feasting my sight on her bright, piquant face; while she on her
part gazed back into my eyes, not only with fearless curiosity,
but with a look of recognition and pleasure at the encounter so
unmistakably friendly that, encouraged by it, I took her arm in
my hand, moving at the same time a little nearer to her. At that
moment a swift, startled expression came into her eyes; she
glanced down and up again into my face; her lips trembled and
slightly parted as she murmured some sorrowful sounds in a tone
so low as to be only just audible.

Thinking she had become alarmed and was on the point of escaping
out of my hands, and fearing, above all things, to lose sight of
her again so soon, I slipped my arm around her slender body to
detain her, moving one foot at the same time to balance myself;
and at that moment I felt a slight blow and a sharp burning
sensation shoot into my leg, so sudden and intense that I dropped
my arm, at the same time uttering a cry of pain, and recoiled one
or two paces from her. But she stirred not when I released her;
her eyes followed my movements; then she glanced down at her
feet. I followed her look, and figure to yourself my horror when
I saw there the serpent I had so completely forgotten, and which
even that sting of sharp pain had not brought back to
remembrance! There it lay, a coil of its own thrown round one of
her ankles, and its head, raised nearly a foot high, swaying
slowly from side to side, while the swift forked tongue flickered
continuously. Then--only then--I knew what had happened, and at
the same time I understood the reason of that sudden look of
alarm in her face, the murmuring sounds she had uttered, and the
downward startled glance. Her fears had been solely for my
safety, and she had warned me! Too late! too late! In moving I
had trodden on or touched the serpent with my foot, and it had
bitten me just above the ankle. In a few moments I began to
realize the horror of my position. "Must I die! must I die!
Oh, my God, is there nothing that can save me?" I cried in my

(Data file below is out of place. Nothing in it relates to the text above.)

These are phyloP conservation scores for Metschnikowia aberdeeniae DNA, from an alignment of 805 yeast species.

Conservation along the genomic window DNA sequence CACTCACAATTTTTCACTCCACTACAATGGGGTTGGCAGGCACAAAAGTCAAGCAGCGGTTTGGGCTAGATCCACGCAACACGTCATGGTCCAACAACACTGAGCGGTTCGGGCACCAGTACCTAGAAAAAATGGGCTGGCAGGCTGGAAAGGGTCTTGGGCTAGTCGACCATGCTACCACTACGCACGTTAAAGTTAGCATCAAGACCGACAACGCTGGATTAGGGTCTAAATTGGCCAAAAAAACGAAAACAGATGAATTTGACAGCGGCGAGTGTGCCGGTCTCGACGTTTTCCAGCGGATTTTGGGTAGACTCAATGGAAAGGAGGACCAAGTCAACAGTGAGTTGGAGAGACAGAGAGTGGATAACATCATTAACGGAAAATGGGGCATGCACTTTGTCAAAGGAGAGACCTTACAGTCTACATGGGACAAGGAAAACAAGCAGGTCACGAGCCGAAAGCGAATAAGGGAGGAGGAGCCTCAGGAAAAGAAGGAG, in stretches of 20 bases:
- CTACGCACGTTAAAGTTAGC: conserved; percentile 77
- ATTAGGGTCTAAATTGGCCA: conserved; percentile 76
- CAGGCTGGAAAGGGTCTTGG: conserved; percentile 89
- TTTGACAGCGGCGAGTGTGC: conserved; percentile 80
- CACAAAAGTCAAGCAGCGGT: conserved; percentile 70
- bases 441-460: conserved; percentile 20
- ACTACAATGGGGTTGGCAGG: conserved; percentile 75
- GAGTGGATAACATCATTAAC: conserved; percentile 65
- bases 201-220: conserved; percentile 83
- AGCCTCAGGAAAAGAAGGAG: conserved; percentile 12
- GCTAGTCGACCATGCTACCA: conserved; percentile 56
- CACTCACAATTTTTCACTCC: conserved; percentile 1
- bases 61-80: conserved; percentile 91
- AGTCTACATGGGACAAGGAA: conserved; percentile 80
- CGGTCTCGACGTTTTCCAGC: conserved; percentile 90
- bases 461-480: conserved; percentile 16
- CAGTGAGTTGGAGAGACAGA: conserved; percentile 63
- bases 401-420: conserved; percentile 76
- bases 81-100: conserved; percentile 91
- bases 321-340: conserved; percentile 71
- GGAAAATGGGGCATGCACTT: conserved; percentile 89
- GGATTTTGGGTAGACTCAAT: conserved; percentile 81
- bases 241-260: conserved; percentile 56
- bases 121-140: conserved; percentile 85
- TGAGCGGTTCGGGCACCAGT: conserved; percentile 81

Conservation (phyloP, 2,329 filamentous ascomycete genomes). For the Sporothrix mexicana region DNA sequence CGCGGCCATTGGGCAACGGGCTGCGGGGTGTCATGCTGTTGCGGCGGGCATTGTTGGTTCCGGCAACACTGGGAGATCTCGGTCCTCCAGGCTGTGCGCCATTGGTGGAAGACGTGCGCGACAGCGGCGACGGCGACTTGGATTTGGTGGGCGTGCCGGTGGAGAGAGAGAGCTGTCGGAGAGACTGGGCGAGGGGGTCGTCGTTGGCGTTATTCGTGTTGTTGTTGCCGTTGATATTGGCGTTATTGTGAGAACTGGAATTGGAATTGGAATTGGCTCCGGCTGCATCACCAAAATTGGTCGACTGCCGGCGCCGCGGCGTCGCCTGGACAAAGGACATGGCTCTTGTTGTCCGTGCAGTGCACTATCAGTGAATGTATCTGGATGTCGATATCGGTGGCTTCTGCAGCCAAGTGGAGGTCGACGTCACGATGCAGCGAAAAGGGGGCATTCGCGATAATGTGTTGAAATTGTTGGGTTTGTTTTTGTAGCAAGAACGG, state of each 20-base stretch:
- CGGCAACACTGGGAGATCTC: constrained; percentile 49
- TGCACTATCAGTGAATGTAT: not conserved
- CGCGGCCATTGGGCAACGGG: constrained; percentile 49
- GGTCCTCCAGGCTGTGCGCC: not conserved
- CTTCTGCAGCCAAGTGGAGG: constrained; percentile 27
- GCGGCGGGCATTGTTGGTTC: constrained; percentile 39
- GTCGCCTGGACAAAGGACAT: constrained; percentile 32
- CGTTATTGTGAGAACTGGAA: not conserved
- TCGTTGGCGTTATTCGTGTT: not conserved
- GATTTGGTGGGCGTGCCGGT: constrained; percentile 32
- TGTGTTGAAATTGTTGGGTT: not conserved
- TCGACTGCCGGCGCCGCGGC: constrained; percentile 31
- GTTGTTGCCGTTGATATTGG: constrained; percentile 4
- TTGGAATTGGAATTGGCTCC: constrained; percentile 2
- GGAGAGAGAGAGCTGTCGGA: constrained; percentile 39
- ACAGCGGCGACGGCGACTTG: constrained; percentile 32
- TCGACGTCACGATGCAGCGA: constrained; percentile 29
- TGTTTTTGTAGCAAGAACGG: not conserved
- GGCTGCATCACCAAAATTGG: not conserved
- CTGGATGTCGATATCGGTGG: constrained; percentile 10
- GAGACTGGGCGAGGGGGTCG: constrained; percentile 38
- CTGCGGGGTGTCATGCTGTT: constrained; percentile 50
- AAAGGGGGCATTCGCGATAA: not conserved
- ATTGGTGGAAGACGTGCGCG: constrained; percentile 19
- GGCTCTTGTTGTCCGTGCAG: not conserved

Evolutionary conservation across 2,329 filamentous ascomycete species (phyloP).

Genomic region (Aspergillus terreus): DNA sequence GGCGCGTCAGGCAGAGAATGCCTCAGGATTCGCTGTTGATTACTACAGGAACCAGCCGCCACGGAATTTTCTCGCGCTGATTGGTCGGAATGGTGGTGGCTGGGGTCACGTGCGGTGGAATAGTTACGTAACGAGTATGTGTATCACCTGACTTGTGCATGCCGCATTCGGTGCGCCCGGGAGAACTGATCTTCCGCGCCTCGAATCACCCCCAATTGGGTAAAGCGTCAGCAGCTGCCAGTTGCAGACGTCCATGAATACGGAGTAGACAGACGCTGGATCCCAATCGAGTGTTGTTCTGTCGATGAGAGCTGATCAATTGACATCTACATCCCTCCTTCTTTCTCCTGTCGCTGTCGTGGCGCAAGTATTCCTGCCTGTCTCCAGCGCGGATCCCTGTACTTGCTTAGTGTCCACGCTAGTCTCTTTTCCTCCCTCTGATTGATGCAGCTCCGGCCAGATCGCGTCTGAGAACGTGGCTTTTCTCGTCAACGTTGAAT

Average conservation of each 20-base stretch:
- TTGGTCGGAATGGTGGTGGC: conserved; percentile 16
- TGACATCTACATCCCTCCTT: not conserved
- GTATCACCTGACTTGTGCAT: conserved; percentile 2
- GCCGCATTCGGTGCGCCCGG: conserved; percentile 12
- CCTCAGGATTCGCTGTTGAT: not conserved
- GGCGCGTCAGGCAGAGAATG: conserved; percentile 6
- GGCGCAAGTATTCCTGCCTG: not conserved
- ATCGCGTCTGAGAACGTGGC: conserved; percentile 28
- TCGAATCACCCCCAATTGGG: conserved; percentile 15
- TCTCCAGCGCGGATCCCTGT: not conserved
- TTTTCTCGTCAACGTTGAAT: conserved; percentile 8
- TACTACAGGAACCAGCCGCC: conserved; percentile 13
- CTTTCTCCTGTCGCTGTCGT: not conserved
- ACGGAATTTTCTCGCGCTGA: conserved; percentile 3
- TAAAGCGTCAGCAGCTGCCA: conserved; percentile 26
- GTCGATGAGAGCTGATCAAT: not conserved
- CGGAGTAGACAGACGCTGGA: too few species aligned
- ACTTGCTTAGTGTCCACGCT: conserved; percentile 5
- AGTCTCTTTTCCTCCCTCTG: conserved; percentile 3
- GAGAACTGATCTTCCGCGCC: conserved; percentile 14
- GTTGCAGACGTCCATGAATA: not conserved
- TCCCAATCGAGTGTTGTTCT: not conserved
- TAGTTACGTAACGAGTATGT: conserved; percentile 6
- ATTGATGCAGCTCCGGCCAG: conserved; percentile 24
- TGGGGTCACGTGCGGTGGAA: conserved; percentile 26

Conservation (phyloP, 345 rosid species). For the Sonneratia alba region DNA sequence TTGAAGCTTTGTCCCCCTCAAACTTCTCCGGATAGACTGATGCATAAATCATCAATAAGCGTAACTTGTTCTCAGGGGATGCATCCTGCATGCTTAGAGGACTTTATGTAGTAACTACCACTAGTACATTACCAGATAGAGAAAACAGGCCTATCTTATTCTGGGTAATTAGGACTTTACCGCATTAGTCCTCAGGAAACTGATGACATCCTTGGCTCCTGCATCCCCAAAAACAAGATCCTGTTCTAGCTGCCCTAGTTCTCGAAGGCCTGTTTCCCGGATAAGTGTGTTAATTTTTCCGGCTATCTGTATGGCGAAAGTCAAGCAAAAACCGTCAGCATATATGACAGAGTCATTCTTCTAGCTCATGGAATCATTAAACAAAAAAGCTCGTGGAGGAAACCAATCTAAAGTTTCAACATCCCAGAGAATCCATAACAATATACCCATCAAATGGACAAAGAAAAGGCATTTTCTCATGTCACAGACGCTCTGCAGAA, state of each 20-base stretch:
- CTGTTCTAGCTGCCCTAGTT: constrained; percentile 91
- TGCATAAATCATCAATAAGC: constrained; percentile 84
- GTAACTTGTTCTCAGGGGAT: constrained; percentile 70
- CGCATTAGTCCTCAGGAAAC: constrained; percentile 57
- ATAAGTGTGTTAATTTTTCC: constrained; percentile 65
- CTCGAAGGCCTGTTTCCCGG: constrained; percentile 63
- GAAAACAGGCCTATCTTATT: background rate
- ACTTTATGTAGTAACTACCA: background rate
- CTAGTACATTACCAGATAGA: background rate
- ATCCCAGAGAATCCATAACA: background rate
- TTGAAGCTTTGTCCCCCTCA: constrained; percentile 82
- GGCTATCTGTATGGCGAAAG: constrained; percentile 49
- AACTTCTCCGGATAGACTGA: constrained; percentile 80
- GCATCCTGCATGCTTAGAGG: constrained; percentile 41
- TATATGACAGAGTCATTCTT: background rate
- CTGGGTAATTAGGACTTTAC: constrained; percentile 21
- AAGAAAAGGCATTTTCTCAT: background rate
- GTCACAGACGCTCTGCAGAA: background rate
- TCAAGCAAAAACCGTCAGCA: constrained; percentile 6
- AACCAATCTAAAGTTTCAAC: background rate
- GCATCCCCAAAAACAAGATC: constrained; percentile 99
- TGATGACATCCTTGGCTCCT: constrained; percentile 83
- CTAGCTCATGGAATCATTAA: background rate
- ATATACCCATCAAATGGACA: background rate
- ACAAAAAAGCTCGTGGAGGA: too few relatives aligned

She was still standing motionless in the same place: her eyes
wandered back from me to the snake; gradually its swaying head
was lowered again, and the coil unwound from her ankle; then it
began to move away, slowly at first, and with the head a little
raised, then faster, and in the end it glided out of sight.
Gone!--but it had left its venom in my blood--O cursed reptile!

Back from watching its retreat, my eyes returned to her face, now
strangely clouded with trouble; her eyes dropped before mine,
while the palms of her hands were pressed together, and the
fingers clasped and unclasped alternately. How different she
seemed now; the brilliant face grown so pallid and vague-looking!
But not only because this tragic end to our meeting had pierced
her with pain: that cloud in the west had grown up and now
covered half the sky with vast lurid masses of vapour, blotting
out the sun, and a great gloom had fallen on the earth.

That sudden twilight and a long roll of approaching thunder,
reverberating from the hills, increased my anguish and
desperation. Death at that moment looked unutterably terrible.
The remembrance of all that made life dear pierced me to the
core--all that nature was to me, all the pleasures of sense and
intellect, the hopes I had cherished--all was revealed to me as
by a flash of lightning. Bitterest of all was the thought that I
must now bid everlasting farewell to this beautiful being I had
found in the solitude this lustrous daughter of the Didi--just
when I had won her from her shyness--that I must go away into the
cursed blackness of death and never know the mystery of her life!
It was that which utterly unnerved me, and made my legs tremble
under me, and brought great drops of sweat to my forehead, until
I thought that the venom was already doing its swift, fatal work
in my veins.

With uncertain steps I moved to a stone a yard or two away and
sat down upon it. As I did so the hope came to me that this
girl, so intimate with nature, might know of some antidote to
save me. Touching my leg, and using other signs, I addressed her
again in the Indian language.

"The snake has bitten me," I said. "What shall I do? Is there
no leaf, no root you know that would save me from death? Help
me! help me!" I cried in despair.

My signs she probably understood if not my words, but she made no
reply; and still she remained standing motionless, twisting and
untwisting her fingers, and regarding me with a look of ineffable
grief and compassion.

Alas! It was vain to appeal to her: she knew what had happened,
and what the result would most likely be, and pitied, but was
powerless to help me. Then it occurred to me that if I could
reach the Indian village before the venom overpowered me
something might be done to save me. Oh, why had I tarried so